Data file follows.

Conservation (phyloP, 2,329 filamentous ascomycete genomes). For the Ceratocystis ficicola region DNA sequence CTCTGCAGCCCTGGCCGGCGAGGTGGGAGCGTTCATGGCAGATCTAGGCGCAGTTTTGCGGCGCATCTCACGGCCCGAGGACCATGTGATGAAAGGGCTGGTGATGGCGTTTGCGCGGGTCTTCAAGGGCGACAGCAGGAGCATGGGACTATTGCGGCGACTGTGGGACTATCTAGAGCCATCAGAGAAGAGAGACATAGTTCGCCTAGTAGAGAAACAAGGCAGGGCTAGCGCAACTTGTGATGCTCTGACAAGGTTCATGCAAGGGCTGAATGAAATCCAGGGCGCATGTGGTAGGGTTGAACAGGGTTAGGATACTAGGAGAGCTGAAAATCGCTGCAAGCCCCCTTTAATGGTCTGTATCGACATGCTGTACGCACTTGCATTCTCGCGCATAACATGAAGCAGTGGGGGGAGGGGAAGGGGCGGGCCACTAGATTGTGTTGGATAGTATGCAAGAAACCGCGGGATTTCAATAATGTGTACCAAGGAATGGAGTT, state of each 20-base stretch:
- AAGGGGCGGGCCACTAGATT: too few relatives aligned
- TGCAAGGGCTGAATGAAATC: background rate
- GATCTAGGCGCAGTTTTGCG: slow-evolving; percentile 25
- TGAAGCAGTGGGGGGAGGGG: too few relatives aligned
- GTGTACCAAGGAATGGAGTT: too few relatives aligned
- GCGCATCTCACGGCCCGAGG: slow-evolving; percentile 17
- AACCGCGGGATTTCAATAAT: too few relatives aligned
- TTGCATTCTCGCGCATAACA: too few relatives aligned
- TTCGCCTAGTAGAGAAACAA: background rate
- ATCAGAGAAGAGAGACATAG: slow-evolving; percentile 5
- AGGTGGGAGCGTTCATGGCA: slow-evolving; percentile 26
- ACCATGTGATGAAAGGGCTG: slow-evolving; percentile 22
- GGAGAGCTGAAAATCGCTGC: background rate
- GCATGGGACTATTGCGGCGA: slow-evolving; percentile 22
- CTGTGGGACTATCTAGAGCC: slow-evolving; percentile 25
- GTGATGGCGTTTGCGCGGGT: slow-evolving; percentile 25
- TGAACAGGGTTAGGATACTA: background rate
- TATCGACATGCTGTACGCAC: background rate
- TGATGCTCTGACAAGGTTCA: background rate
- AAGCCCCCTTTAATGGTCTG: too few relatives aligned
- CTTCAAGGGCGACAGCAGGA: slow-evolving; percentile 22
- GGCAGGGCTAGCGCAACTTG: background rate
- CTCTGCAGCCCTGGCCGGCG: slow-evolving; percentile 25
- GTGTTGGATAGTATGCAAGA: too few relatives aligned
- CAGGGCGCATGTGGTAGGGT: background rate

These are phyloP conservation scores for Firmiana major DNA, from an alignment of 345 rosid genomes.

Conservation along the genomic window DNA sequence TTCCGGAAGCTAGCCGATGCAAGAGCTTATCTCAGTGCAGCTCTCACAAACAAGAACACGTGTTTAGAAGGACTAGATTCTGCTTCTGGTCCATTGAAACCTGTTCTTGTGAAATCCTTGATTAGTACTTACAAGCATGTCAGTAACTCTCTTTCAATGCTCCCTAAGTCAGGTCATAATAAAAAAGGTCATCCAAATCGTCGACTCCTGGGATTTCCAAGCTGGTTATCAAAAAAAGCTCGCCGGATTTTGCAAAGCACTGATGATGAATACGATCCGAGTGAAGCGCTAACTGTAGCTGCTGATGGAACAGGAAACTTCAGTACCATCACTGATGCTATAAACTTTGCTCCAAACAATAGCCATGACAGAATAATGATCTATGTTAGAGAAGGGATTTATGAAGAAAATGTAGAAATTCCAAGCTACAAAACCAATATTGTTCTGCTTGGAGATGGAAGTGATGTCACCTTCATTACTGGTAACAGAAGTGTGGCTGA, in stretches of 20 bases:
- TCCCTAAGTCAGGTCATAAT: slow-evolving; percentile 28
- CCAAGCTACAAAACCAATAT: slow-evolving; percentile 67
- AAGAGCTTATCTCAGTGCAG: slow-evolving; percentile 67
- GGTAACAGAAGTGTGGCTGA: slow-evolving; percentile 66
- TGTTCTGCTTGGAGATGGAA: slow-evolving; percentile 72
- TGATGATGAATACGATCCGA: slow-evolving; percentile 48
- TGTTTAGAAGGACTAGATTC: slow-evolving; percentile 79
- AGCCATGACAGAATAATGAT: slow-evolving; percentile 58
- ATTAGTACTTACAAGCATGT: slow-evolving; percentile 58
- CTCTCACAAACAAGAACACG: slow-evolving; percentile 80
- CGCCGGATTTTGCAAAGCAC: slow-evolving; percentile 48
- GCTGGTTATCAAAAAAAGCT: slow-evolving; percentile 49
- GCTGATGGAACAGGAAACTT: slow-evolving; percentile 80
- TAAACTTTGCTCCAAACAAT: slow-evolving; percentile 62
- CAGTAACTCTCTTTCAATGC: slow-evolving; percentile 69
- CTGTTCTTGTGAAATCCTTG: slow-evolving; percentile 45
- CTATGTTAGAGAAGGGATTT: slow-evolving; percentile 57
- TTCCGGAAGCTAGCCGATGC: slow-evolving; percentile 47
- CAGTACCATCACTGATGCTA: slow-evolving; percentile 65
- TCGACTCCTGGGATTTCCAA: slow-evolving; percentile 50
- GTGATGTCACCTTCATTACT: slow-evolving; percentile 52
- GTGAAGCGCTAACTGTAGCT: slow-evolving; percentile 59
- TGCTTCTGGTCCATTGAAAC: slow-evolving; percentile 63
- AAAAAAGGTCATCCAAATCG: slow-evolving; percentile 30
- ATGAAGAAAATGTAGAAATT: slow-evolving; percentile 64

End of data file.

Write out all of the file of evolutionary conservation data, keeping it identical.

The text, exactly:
Conservation (phyloP, 2,329 filamentous ascomycete genomes). For the Ceratocystis ficicola region DNA sequence CTCTGCAGCCCTGGCCGGCGAGGTGGGAGCGTTCATGGCAGATCTAGGCGCAGTTTTGCGGCGCATCTCACGGCCCGAGGACCATGTGATGAAAGGGCTGGTGATGGCGTTTGCGCGGGTCTTCAAGGGCGACAGCAGGAGCATGGGACTATTGCGGCGACTGTGGGACTATCTAGAGCCATCAGAGAAGAGAGACATAGTTCGCCTAGTAGAGAAACAAGGCAGGGCTAGCGCAACTTGTGATGCTCTGACAAGGTTCATGCAAGGGCTGAATGAAATCCAGGGCGCATGTGGTAGGGTTGAACAGGGTTAGGATACTAGGAGAGCTGAAAATCGCTGCAAGCCCCCTTTAATGGTCTGTATCGACATGCTGTACGCACTTGCATTCTCGCGCATAACATGAAGCAGTGGGGGGAGGGGAAGGGGCGGGCCACTAGATTGTGTTGGATAGTATGCAAGAAACCGCGGGATTTCAATAATGTGTACCAAGGAATGGAGTT, state of each 20-base stretch:
- AAGGGGCGGGCCACTAGATT: too few relatives aligned
- TGCAAGGGCTGAATGAAATC: background rate
- GATCTAGGCGCAGTTTTGCG: slow-evolving; percentile 25
- TGAAGCAGTGGGGGGAGGGG: too few relatives aligned
- GTGTACCAAGGAATGGAGTT: too few relatives aligned
- GCGCATCTCACGGCCCGAGG: slow-evolving; percentile 17
- AACCGCGGGATTTCAATAAT: too few relatives aligned
- TTGCATTCTCGCGCATAACA: too few relatives aligned
- TTCGCCTAGTAGAGAAACAA: background rate
- ATCAGAGAAGAGAGACATAG: slow-evolving; percentile 5
- AGGTGGGAGCGTTCATGGCA: slow-evolving; percentile 26
- ACCATGTGATGAAAGGGCTG: slow-evolving; percentile 22
- GGAGAGCTGAAAATCGCTGC: background rate
- GCATGGGACTATTGCGGCGA: slow-evolving; percentile 22
- CTGTGGGACTATCTAGAGCC: slow-evolving; percentile 25
- GTGATGGCGTTTGCGCGGGT: slow-evolving; percentile 25
- TGAACAGGGTTAGGATACTA: background rate
- TATCGACATGCTGTACGCAC: background rate
- TGATGCTCTGACAAGGTTCA: background rate
- AAGCCCCCTTTAATGGTCTG: too few relatives aligned
- CTTCAAGGGCGACAGCAGGA: slow-evolving; percentile 22
- GGCAGGGCTAGCGCAACTTG: background rate
- CTCTGCAGCCCTGGCCGGCG: slow-evolving; percentile 25
- GTGTTGGATAGTATGCAAGA: too few relatives aligned
- CAGGGCGCATGTGGTAGGGT: background rate

These are phyloP conservation scores for Firmiana major DNA, from an alignment of 345 rosid genomes.

Conservation along the genomic window DNA sequence TTCCGGAAGCTAGCCGATGCAAGAGCTTATCTCAGTGCAGCTCTCACAAACAAGAACACGTGTTTAGAAGGACTAGATTCTGCTTCTGGTCCATTGAAACCTGTTCTTGTGAAATCCTTGATTAGTACTTACAAGCATGTCAGTAACTCTCTTTCAATGCTCCCTAAGTCAGGTCATAATAAAAAAGGTCATCCAAATCGTCGACTCCTGGGATTTCCAAGCTGGTTATCAAAAAAAGCTCGCCGGATTTTGCAAAGCACTGATGATGAATACGATCCGAGTGAAGCGCTAACTGTAGCTGCTGATGGAACAGGAAACTTCAGTACCATCACTGATGCTATAAACTTTGCTCCAAACAATAGCCATGACAGAATAATGATCTATGTTAGAGAAGGGATTTATGAAGAAAATGTAGAAATTCCAAGCTACAAAACCAATATTGTTCTGCTTGGAGATGGAAGTGATGTCACCTTCATTACTGGTAACAGAAGTGTGGCTGA, in stretches of 20 bases:
- TCCCTAAGTCAGGTCATAAT: slow-evolving; percentile 28
- CCAAGCTACAAAACCAATAT: slow-evolving; percentile 67
- AAGAGCTTATCTCAGTGCAG: slow-evolving; percentile 67
- GGTAACAGAAGTGTGGCTGA: slow-evolving; percentile 66
- TGTTCTGCTTGGAGATGGAA: slow-evolving; percentile 72
- TGATGATGAATACGATCCGA: slow-evolving; percentile 48
- TGTTTAGAAGGACTAGATTC: slow-evolving; percentile 79
- AGCCATGACAGAATAATGAT: slow-evolving; percentile 58
- ATTAGTACTTACAAGCATGT: slow-evolving; percentile 58
- CTCTCACAAACAAGAACACG: slow-evolving; percentile 80
- CGCCGGATTTTGCAAAGCAC: slow-evolving; percentile 48
- GCTGGTTATCAAAAAAAGCT: slow-evolving; percentile 49
- GCTGATGGAACAGGAAACTT: slow-evolving; percentile 80
- TAAACTTTGCTCCAAACAAT: slow-evolving; percentile 62
- CAGTAACTCTCTTTCAATGC: slow-evolving; percentile 69
- CTGTTCTTGTGAAATCCTTG: slow-evolving; percentile 45
- CTATGTTAGAGAAGGGATTT: slow-evolving; percentile 57
- TTCCGGAAGCTAGCCGATGC: slow-evolving; percentile 47
- CAGTACCATCACTGATGCTA: slow-evolving; percentile 65
- TCGACTCCTGGGATTTCCAA: slow-evolving; percentile 50
- GTGATGTCACCTTCATTACT: slow-evolving; percentile 52
- GTGAAGCGCTAACTGTAGCT: slow-evolving; percentile 59
- TGCTTCTGGTCCATTGAAAC: slow-evolving; percentile 63
- AAAAAAGGTCATCCAAATCG: slow-evolving; percentile 30
- ATGAAGAAAATGTAGAAATT: slow-evolving; percentile 64